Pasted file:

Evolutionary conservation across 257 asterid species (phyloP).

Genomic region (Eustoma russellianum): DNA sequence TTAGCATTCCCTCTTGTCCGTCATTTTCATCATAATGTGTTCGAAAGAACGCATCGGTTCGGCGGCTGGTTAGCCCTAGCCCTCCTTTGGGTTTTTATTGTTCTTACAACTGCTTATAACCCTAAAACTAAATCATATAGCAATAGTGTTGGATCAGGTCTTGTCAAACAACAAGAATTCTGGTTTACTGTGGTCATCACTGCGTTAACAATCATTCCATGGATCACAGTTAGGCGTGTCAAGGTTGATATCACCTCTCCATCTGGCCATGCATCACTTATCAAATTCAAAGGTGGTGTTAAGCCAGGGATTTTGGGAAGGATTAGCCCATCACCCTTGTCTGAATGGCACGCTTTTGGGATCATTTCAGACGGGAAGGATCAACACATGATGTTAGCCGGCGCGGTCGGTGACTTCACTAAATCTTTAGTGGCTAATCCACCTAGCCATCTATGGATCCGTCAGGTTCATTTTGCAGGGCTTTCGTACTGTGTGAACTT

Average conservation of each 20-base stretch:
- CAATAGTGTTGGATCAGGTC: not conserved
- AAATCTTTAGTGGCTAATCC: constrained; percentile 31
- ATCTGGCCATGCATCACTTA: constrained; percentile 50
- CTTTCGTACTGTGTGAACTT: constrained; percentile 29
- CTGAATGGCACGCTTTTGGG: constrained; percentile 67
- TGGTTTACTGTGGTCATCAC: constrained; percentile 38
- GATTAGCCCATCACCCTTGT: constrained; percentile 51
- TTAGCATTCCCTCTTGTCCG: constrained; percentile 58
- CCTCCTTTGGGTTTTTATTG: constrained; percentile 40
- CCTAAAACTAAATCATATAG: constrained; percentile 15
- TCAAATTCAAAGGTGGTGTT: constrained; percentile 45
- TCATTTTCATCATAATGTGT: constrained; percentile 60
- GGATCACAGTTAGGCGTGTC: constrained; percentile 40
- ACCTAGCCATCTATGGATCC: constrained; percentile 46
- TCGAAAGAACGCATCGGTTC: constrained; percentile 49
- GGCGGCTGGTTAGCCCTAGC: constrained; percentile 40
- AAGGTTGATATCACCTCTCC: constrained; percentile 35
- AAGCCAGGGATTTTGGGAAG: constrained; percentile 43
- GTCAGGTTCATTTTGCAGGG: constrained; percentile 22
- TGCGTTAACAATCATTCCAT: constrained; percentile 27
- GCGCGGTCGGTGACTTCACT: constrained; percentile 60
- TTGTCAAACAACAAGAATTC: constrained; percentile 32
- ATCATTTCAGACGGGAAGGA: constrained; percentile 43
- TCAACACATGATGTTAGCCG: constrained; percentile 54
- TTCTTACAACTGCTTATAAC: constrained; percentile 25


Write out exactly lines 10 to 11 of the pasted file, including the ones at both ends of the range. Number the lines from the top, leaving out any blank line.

- GATTAGCCCATCACCCTTGT: constrained; percentile 51
- TTAGCATTCCCTCTTGTCCG: constrained; percentile 58